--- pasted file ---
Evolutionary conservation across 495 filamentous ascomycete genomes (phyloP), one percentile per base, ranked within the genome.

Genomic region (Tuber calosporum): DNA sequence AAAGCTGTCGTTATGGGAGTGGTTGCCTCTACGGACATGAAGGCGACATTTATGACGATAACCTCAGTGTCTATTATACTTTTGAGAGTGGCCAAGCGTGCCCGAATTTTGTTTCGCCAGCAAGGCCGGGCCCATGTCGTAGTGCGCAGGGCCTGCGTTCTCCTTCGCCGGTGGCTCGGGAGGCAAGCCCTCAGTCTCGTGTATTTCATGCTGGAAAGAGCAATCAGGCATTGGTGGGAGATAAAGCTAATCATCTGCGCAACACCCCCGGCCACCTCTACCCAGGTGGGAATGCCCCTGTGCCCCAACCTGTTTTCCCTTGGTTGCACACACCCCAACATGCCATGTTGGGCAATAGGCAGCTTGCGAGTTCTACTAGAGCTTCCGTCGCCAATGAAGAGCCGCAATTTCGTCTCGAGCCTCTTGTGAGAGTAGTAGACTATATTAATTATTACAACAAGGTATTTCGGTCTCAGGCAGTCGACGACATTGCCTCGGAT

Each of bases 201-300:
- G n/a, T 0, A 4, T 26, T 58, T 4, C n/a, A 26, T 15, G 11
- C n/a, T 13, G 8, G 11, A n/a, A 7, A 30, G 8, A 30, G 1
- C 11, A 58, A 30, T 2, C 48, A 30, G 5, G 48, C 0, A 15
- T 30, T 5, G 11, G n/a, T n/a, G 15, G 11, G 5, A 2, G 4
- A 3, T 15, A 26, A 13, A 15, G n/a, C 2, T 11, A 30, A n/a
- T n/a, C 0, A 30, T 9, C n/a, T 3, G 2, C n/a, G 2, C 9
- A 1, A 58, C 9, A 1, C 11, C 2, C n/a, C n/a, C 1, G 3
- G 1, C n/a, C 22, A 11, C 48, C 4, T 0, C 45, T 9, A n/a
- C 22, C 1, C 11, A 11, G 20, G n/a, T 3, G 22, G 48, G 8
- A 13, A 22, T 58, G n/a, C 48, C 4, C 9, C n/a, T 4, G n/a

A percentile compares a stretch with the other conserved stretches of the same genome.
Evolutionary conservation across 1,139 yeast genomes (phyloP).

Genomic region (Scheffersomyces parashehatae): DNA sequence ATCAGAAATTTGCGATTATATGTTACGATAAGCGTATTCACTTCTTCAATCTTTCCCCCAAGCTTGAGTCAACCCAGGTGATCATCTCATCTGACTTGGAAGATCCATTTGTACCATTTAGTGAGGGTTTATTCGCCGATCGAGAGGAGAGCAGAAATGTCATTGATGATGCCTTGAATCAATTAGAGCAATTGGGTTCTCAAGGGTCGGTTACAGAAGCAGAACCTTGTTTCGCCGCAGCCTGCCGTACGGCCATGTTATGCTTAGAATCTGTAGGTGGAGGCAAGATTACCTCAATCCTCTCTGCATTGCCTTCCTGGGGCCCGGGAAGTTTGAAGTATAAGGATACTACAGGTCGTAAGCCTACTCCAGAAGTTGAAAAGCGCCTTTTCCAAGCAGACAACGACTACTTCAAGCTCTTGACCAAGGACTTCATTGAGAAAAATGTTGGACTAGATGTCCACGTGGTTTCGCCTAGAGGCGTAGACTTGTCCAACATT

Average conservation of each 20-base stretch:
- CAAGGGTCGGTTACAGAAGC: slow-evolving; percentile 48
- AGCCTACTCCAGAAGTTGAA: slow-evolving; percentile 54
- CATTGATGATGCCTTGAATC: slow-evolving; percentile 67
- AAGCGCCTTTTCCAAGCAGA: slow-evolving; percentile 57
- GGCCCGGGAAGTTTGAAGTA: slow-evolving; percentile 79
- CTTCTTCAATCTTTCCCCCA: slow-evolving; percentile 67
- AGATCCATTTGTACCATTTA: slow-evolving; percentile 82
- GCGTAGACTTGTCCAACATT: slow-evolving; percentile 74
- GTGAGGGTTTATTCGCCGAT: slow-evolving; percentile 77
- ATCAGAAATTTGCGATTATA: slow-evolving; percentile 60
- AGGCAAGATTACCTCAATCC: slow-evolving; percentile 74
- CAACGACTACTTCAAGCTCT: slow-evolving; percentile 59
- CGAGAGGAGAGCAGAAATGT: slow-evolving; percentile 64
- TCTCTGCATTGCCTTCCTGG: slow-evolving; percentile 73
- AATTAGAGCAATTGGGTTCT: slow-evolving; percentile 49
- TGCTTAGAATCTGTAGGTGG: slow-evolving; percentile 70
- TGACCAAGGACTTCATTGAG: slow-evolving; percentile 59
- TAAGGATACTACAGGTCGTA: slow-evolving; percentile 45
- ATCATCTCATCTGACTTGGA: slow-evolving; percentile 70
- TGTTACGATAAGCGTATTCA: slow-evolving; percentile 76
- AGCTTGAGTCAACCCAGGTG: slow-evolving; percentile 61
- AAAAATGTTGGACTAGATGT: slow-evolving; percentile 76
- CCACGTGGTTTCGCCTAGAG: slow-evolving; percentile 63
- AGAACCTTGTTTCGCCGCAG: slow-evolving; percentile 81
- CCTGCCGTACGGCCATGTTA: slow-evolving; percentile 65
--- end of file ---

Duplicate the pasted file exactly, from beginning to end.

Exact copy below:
Evolutionary conservation across 495 filamentous ascomycete genomes (phyloP), one percentile per base, ranked within the genome.

Genomic region (Tuber calosporum): DNA sequence AAAGCTGTCGTTATGGGAGTGGTTGCCTCTACGGACATGAAGGCGACATTTATGACGATAACCTCAGTGTCTATTATACTTTTGAGAGTGGCCAAGCGTGCCCGAATTTTGTTTCGCCAGCAAGGCCGGGCCCATGTCGTAGTGCGCAGGGCCTGCGTTCTCCTTCGCCGGTGGCTCGGGAGGCAAGCCCTCAGTCTCGTGTATTTCATGCTGGAAAGAGCAATCAGGCATTGGTGGGAGATAAAGCTAATCATCTGCGCAACACCCCCGGCCACCTCTACCCAGGTGGGAATGCCCCTGTGCCCCAACCTGTTTTCCCTTGGTTGCACACACCCCAACATGCCATGTTGGGCAATAGGCAGCTTGCGAGTTCTACTAGAGCTTCCGTCGCCAATGAAGAGCCGCAATTTCGTCTCGAGCCTCTTGTGAGAGTAGTAGACTATATTAATTATTACAACAAGGTATTTCGGTCTCAGGCAGTCGACGACATTGCCTCGGAT

Each of bases 201-300:
- G n/a, T 0, A 4, T 26, T 58, T 4, C n/a, A 26, T 15, G 11
- C n/a, T 13, G 8, G 11, A n/a, A 7, A 30, G 8, A 30, G 1
- C 11, A 58, A 30, T 2, C 48, A 30, G 5, G 48, C 0, A 15
- T 30, T 5, G 11, G n/a, T n/a, G 15, G 11, G 5, A 2, G 4
- A 3, T 15, A 26, A 13, A 15, G n/a, C 2, T 11, A 30, A n/a
- T n/a, C 0, A 30, T 9, C n/a, T 3, G 2, C n/a, G 2, C 9
- A 1, A 58, C 9, A 1, C 11, C 2, C n/a, C n/a, C 1, G 3
- G 1, C n/a, C 22, A 11, C 48, C 4, T 0, C 45, T 9, A n/a
- C 22, C 1, C 11, A 11, G 20, G n/a, T 3, G 22, G 48, G 8
- A 13, A 22, T 58, G n/a, C 48, C 4, C 9, C n/a, T 4, G n/a

A percentile compares a stretch with the other conserved stretches of the same genome.
Evolutionary conservation across 1,139 yeast genomes (phyloP).

Genomic region (Scheffersomyces parashehatae): DNA sequence ATCAGAAATTTGCGATTATATGTTACGATAAGCGTATTCACTTCTTCAATCTTTCCCCCAAGCTTGAGTCAACCCAGGTGATCATCTCATCTGACTTGGAAGATCCATTTGTACCATTTAGTGAGGGTTTATTCGCCGATCGAGAGGAGAGCAGAAATGTCATTGATGATGCCTTGAATCAATTAGAGCAATTGGGTTCTCAAGGGTCGGTTACAGAAGCAGAACCTTGTTTCGCCGCAGCCTGCCGTACGGCCATGTTATGCTTAGAATCTGTAGGTGGAGGCAAGATTACCTCAATCCTCTCTGCATTGCCTTCCTGGGGCCCGGGAAGTTTGAAGTATAAGGATACTACAGGTCGTAAGCCTACTCCAGAAGTTGAAAAGCGCCTTTTCCAAGCAGACAACGACTACTTCAAGCTCTTGACCAAGGACTTCATTGAGAAAAATGTTGGACTAGATGTCCACGTGGTTTCGCCTAGAGGCGTAGACTTGTCCAACATT

Average conservation of each 20-base stretch:
- CAAGGGTCGGTTACAGAAGC: slow-evolving; percentile 48
- AGCCTACTCCAGAAGTTGAA: slow-evolving; percentile 54
- CATTGATGATGCCTTGAATC: slow-evolving; percentile 67
- AAGCGCCTTTTCCAAGCAGA: slow-evolving; percentile 57
- GGCCCGGGAAGTTTGAAGTA: slow-evolving; percentile 79
- CTTCTTCAATCTTTCCCCCA: slow-evolving; percentile 67
- AGATCCATTTGTACCATTTA: slow-evolving; percentile 82
- GCGTAGACTTGTCCAACATT: slow-evolving; percentile 74
- GTGAGGGTTTATTCGCCGAT: slow-evolving; percentile 77
- ATCAGAAATTTGCGATTATA: slow-evolving; percentile 60
- AGGCAAGATTACCTCAATCC: slow-evolving; percentile 74
- CAACGACTACTTCAAGCTCT: slow-evolving; percentile 59
- CGAGAGGAGAGCAGAAATGT: slow-evolving; percentile 64
- TCTCTGCATTGCCTTCCTGG: slow-evolving; percentile 73
- AATTAGAGCAATTGGGTTCT: slow-evolving; percentile 49
- TGCTTAGAATCTGTAGGTGG: slow-evolving; percentile 70
- TGACCAAGGACTTCATTGAG: slow-evolving; percentile 59
- TAAGGATACTACAGGTCGTA: slow-evolving; percentile 45
- ATCATCTCATCTGACTTGGA: slow-evolving; percentile 70
- TGTTACGATAAGCGTATTCA: slow-evolving; percentile 76
- AGCTTGAGTCAACCCAGGTG: slow-evolving; percentile 61
- AAAAATGTTGGACTAGATGT: slow-evolving; percentile 76
- CCACGTGGTTTCGCCTAGAG: slow-evolving; percentile 63
- AGAACCTTGTTTCGCCGCAG: slow-evolving; percentile 81
- CCTGCCGTACGGCCATGTTA: slow-evolving; percentile 65